Stock Market Mystery: Common vs. Preferred – What’s the Difference?

Investing, particularly in stocks, can be confusing because of the many options available. One big decision is choosing between common and preferred stock. But stress not – we will explain it simply for you here.

Questioning what is more important, steady income or voting rights? This article uncovers the main distinctions between common and preferred stock to assist you in selecting the ideal match for your financial objectives.

Ready to ditch the confusion and make informed investment decisions? Let’s dive in!

Exploring Preferred Stocks

Preferred stocks, as the name suggests, are a type of stock with more benefits to company’s assets and profits compared to common stocks. Normally, people owning preferred shares receive dividends earlier than those holding common shares. If a company goes bankrupt, people with preferred stocks get money back first before those who have common stock. This only happens after all the debts and other responsibilities of the company are paid using any leftover funds or assets. The key role in asset distribution provides more opportunity for preferred shareholders to recover their money compared to common stockholders when a company faces financial issues. Investors who prefer receiving regular dividend payments find preferred stocks appealing for this reason.

Typically, common stocks bring the voting right. It means people holding these shares can participate in making key company decisions. They can vote on important matters like selecting corporate board members or approving big mergers and acquisitions. But, preferred stocks usually do not come with voting rights. This difference is important because it means people who have preferred stock may not affect how the company is managed or make big decisions by voting in shareholder meetings.

Preferred stocks can offer set dividends, similar to how bonds work. The usual dividend is often displayed as a percentage of the initial price at which they were first issued. Compared to usual stocks, common stocks do not give any sure dividend payment. If a company gives dividends, the amount is uncertain and can change depending on how good the company performs and what its board members decide. This regular income from preferred stocks is very appealing to cautious investors who prefer consistent earnings over the chance of stock price going up. 

Mechanics of Preferred Stocks

The preferred stocks come with a fixed dividend feature, meaning they give steady income like bonds do. This is useful for people who need reliable money from their investments, such as retired individuals. The guarantee of returns, combined with special handling of dividends and priority over common stock during bankruptcy asset liquidation, provides extra security for investors.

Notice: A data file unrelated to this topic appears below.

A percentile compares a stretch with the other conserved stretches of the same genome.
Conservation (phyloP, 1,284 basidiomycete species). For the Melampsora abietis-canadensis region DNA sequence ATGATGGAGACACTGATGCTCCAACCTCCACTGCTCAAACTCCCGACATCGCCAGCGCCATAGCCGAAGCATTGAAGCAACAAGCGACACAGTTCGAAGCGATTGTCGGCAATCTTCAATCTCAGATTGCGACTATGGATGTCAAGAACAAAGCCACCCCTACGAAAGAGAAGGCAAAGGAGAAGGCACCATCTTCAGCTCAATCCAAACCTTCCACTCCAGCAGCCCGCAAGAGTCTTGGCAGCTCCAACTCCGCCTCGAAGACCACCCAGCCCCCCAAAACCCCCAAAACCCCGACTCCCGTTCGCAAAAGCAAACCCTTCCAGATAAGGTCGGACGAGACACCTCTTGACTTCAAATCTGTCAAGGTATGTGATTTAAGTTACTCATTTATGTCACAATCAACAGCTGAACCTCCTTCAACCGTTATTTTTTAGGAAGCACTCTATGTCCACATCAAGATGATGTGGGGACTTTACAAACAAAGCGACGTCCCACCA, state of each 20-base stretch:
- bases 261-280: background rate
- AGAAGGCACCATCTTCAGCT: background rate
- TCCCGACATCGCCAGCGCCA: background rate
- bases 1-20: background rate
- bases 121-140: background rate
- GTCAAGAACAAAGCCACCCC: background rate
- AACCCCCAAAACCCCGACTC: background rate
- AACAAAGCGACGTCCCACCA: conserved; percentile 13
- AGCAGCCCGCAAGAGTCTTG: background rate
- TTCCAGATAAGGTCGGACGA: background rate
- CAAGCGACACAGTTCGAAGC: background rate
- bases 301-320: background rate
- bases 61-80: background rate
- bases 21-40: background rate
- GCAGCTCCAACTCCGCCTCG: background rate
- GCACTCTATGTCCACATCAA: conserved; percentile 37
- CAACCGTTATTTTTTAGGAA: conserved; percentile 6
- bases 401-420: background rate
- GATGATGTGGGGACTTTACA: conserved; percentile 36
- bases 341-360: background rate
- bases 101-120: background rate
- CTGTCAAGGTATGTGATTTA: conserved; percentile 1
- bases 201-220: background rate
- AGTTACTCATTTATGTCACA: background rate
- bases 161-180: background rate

But, we should remember that preferred stocks often do not come with voting rights. This means investors who own preferred shares cannot take part in making business decisions. They are not able to vote when there is an election for board members or other big company decisions. This lack of power can be seen as a bad thing for people who want to take part more in the companies they put money into.

Also, the stability of preferred stocks has two aspects. They offer more security when the economy is weak but don’t have much opportunity for price increases like common stocks. This may cause investors to not get as much benefit from the company’s growth and success compared to if they had common stocks.

In general, the way preferred stocks work makes them suitable for investors who care more about income than growing their money and like investments with less risk. The fixed dividends and priority in getting paid offer some downside protection against the ups and downs of the stock market. This makes preferred stocks an important addition to a mixed investment portfolio for careful investors.

Diverse Types of Preferred Stocks

Preferred stocks have various features, which attract different types of investors. Understanding these differences is crucial when making an investment plan that includes preferred stocks.

Convertible preferred stocks are a kind of investment letting people switch their preferred shares into a fixed amount of common shares, usually after some specific date. The key advantage is that it can go up in value like normal preferred stock but also has the chance for bigger profits because investors might benefit if the price per share goes higher too. However, they generally have lower dividend yields because of the possible conversion advantage.